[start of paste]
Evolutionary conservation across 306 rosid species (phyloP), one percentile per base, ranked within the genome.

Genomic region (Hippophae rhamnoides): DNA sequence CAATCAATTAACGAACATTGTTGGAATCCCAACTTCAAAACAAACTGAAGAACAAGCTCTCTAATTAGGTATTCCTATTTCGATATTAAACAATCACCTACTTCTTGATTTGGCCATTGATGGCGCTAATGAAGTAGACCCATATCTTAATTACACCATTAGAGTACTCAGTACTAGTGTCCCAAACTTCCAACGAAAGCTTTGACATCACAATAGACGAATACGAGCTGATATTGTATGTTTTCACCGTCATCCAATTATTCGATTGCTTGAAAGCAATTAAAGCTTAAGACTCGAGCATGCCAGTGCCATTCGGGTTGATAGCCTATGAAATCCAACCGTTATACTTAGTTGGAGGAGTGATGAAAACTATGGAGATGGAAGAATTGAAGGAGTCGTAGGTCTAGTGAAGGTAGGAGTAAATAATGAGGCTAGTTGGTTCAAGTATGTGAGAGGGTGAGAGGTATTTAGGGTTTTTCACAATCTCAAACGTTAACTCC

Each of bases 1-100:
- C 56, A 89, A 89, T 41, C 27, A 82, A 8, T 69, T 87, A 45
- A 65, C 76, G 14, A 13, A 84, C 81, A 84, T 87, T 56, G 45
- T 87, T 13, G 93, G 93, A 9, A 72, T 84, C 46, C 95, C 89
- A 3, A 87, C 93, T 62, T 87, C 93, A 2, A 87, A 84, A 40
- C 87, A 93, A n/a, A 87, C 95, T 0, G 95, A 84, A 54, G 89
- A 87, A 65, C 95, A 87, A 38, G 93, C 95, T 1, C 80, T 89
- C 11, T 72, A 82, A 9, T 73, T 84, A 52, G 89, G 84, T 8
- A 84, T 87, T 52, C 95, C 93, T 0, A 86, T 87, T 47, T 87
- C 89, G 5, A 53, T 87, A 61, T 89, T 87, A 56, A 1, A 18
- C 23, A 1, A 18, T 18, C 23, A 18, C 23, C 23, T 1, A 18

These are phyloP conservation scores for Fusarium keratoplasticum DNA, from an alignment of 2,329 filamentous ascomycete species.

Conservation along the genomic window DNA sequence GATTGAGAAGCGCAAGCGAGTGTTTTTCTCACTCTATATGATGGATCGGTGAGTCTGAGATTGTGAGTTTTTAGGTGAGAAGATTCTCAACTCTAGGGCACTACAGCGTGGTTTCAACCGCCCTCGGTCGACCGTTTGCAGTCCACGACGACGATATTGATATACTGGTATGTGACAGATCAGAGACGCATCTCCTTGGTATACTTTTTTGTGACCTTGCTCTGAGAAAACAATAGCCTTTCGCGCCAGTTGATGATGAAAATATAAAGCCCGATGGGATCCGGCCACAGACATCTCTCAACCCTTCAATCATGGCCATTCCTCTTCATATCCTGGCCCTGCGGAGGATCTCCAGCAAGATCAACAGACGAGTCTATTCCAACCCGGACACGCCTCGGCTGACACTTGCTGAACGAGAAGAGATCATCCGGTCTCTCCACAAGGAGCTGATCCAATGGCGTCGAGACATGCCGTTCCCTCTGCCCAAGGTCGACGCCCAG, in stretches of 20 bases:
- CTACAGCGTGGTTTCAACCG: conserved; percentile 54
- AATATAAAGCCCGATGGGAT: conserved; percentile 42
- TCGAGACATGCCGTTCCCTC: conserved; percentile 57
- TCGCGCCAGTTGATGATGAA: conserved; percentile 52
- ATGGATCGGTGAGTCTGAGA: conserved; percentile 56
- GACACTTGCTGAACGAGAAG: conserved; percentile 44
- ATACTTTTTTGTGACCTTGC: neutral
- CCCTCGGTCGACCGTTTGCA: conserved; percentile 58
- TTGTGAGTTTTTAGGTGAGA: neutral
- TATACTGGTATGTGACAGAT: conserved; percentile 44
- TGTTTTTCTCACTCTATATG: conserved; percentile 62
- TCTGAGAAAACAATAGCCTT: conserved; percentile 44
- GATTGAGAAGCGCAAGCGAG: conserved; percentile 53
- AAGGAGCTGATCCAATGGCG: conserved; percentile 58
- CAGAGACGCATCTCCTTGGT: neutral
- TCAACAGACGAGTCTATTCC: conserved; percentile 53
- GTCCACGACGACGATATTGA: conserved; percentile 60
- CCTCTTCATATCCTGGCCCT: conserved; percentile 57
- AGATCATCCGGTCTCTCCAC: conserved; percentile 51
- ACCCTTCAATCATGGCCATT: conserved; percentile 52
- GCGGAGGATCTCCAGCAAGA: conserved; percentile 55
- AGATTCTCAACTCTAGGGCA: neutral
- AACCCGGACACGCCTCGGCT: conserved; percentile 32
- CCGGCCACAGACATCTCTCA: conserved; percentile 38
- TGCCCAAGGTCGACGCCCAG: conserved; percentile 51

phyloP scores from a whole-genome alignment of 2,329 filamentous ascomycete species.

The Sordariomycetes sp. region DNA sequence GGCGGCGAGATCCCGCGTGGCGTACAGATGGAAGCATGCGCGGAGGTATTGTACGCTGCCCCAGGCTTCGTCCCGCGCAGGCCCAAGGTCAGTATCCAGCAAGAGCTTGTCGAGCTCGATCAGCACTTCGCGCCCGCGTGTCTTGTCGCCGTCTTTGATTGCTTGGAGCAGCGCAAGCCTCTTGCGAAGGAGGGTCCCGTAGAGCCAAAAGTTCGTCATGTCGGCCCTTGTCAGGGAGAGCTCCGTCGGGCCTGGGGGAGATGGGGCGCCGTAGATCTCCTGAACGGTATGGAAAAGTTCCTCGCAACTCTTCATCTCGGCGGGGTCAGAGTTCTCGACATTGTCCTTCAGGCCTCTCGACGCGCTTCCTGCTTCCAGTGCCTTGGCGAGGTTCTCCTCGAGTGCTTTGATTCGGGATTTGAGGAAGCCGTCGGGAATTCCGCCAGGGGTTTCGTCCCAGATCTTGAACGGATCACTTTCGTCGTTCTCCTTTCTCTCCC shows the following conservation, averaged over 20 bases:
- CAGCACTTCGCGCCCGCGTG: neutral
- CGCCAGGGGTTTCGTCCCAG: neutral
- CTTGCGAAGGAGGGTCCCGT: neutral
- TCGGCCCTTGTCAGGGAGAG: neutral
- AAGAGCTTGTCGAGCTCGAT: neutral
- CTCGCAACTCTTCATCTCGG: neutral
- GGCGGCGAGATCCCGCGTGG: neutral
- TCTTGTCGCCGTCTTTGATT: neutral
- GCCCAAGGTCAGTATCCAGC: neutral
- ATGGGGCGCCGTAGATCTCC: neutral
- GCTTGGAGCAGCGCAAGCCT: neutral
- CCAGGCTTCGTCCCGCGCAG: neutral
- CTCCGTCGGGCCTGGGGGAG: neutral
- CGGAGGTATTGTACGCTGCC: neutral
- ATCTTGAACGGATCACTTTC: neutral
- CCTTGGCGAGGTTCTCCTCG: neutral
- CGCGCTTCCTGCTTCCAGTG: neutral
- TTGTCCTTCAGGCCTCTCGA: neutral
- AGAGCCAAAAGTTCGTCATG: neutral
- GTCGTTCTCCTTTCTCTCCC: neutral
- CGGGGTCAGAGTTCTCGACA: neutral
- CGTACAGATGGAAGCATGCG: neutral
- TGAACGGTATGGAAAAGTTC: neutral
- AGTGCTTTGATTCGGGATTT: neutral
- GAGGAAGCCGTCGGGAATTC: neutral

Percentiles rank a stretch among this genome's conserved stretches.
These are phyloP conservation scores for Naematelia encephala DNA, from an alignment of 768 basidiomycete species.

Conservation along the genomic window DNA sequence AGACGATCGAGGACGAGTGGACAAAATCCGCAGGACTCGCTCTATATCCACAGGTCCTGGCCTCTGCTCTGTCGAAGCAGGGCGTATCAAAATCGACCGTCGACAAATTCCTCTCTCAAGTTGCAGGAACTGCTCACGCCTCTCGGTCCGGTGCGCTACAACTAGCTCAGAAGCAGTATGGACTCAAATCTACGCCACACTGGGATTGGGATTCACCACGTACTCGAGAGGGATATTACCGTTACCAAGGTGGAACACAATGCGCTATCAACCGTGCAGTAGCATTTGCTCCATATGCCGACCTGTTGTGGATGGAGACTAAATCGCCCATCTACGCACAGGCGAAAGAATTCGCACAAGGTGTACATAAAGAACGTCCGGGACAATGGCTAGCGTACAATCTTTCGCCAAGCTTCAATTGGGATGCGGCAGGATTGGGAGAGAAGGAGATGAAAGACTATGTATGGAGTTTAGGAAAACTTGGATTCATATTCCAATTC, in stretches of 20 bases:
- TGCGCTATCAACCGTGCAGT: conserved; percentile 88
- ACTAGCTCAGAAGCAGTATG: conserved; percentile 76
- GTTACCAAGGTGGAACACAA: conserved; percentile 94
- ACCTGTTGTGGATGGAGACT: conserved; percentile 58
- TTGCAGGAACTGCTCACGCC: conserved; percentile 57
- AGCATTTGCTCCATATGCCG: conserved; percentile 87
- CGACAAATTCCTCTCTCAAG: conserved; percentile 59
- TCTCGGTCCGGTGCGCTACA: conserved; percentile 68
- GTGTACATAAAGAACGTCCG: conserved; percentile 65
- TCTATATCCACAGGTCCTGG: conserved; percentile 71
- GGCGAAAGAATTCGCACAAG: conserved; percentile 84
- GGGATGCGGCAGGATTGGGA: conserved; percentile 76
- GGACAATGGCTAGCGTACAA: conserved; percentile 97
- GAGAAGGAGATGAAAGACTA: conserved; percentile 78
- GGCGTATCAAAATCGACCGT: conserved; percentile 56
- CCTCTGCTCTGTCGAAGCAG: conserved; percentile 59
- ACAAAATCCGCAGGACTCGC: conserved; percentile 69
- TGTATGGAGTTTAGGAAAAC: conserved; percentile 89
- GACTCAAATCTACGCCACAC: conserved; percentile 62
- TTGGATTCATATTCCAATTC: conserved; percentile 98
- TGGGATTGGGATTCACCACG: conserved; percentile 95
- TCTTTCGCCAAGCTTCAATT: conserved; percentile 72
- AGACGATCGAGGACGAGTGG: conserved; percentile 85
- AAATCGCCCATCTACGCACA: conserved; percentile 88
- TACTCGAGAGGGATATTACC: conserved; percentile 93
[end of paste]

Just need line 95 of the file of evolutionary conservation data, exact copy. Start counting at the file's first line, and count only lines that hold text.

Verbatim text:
- TACTCGAGAGGGATATTACC: conserved; percentile 93